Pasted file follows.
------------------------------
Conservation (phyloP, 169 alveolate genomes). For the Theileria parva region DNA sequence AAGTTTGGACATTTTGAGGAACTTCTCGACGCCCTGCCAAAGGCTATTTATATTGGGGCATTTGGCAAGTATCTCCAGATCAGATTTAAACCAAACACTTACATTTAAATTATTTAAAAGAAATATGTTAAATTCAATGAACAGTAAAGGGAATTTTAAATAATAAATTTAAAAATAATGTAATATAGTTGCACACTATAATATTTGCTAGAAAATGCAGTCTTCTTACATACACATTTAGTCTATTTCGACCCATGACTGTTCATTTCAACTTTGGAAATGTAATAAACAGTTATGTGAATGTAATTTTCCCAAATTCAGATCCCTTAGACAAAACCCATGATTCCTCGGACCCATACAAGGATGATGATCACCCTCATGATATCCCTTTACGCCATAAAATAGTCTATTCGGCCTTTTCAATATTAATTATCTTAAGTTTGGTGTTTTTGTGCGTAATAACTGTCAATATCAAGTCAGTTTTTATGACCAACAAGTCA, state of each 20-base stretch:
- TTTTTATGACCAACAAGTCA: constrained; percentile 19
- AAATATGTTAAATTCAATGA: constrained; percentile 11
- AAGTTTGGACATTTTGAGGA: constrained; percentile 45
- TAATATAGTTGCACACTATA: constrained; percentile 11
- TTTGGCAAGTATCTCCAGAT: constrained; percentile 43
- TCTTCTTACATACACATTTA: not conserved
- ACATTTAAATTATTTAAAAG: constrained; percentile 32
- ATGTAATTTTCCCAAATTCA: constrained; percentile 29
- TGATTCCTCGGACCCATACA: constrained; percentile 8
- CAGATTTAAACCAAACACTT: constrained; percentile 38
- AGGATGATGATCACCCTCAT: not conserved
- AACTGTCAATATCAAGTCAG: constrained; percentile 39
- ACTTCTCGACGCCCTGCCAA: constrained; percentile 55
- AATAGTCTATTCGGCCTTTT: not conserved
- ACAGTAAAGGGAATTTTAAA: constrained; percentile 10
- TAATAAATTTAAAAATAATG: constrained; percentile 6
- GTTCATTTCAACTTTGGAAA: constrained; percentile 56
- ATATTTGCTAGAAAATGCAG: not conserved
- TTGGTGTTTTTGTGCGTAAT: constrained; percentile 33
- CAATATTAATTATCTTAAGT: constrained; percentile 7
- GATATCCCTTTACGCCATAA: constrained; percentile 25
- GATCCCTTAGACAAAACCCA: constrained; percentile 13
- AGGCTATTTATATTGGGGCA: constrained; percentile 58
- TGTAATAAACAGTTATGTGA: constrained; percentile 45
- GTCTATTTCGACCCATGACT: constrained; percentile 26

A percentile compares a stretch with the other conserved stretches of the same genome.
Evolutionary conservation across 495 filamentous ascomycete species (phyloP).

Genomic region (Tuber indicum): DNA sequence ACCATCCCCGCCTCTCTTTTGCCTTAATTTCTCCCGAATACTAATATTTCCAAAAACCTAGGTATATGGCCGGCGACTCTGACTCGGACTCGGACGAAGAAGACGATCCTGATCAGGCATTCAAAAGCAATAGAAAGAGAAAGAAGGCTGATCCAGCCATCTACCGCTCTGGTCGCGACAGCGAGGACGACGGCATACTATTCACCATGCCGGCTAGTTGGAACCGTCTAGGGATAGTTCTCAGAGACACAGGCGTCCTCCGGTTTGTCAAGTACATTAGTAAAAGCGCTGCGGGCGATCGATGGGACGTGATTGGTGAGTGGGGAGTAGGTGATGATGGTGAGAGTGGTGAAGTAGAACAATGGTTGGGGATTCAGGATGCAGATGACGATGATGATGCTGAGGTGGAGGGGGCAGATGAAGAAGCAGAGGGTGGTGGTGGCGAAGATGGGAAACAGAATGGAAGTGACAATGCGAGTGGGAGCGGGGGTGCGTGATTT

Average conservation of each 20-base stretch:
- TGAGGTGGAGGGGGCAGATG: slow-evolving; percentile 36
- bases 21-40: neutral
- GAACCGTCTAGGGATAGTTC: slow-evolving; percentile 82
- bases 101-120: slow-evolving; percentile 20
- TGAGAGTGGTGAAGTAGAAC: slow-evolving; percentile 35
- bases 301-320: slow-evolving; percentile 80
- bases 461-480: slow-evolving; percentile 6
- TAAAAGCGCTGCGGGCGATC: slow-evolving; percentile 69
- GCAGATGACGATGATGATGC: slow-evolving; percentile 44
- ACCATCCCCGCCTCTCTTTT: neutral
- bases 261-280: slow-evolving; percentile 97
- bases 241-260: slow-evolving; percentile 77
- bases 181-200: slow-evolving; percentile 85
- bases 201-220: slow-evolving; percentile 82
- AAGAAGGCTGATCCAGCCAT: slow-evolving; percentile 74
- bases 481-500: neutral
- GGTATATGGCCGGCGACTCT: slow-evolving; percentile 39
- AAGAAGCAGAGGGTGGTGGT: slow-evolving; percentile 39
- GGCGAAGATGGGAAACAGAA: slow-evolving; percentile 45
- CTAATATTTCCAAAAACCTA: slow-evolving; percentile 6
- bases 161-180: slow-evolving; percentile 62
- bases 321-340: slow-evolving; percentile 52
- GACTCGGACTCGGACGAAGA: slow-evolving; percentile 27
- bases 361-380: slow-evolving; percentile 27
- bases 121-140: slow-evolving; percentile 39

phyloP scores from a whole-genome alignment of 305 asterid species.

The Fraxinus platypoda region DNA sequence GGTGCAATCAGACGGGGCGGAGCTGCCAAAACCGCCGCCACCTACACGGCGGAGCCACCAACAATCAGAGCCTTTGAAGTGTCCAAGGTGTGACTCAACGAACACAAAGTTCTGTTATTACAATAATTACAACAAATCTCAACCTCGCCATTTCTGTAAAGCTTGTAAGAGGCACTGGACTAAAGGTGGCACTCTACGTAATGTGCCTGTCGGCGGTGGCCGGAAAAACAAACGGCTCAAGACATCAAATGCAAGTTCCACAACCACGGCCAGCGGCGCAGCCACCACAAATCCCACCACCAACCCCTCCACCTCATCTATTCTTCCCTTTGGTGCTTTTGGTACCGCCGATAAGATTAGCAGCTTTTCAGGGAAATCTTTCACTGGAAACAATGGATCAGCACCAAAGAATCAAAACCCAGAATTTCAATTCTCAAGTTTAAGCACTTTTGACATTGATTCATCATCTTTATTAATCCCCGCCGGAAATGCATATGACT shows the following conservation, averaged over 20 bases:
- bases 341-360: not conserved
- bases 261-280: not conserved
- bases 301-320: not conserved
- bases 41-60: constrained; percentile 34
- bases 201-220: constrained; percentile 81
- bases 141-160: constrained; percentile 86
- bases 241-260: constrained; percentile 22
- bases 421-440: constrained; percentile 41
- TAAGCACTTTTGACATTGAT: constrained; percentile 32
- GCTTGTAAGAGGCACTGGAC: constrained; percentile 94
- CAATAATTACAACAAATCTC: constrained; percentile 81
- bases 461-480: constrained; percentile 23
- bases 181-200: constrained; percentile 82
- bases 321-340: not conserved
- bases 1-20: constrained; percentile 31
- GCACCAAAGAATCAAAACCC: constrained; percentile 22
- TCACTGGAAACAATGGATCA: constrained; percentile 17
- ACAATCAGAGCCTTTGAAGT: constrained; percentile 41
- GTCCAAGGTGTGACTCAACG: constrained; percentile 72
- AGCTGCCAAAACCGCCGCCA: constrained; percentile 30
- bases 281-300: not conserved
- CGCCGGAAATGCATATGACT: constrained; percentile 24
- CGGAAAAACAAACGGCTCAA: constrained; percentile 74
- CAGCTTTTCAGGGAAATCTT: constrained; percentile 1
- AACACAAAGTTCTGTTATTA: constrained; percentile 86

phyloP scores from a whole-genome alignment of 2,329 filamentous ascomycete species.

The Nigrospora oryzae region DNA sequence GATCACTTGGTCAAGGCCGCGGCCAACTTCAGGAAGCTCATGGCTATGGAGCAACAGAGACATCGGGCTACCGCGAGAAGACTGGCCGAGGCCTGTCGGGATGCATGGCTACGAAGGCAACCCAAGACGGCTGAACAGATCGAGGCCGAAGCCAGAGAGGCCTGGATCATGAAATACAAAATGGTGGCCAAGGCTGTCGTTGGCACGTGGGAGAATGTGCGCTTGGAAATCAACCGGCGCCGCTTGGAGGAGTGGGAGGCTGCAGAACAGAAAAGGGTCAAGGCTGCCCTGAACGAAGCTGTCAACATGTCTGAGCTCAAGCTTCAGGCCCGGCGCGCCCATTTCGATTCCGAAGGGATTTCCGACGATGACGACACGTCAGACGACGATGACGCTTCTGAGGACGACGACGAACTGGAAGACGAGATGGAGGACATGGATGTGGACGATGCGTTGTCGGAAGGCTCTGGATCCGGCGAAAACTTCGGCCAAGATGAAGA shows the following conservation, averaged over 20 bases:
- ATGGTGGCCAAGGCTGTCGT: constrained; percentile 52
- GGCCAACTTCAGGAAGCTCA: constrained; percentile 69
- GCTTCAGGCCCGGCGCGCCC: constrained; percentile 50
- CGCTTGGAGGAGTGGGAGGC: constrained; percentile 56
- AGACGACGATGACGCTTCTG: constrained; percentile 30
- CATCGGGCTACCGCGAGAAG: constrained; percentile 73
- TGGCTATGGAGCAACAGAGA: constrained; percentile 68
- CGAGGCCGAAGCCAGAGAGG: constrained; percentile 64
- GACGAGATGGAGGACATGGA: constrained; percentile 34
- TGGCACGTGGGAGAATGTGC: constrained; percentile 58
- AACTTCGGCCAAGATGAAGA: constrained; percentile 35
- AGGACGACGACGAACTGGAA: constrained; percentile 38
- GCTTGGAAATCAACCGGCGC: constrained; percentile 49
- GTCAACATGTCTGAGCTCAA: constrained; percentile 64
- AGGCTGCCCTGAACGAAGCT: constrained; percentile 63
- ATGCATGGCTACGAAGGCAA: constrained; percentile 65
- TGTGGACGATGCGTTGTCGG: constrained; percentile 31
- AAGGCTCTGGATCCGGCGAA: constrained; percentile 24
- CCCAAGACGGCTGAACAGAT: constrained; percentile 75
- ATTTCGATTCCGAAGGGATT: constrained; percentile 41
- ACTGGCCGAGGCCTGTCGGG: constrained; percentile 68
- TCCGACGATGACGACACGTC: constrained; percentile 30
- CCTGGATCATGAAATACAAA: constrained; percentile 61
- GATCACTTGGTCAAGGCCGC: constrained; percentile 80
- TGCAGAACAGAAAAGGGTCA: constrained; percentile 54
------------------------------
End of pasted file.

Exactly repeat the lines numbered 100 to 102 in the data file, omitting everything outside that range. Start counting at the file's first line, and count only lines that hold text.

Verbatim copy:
- ATGCATGGCTACGAAGGCAA: constrained; percentile 65
- TGTGGACGATGCGTTGTCGG: constrained; percentile 31
- AAGGCTCTGGATCCGGCGAA: constrained; percentile 24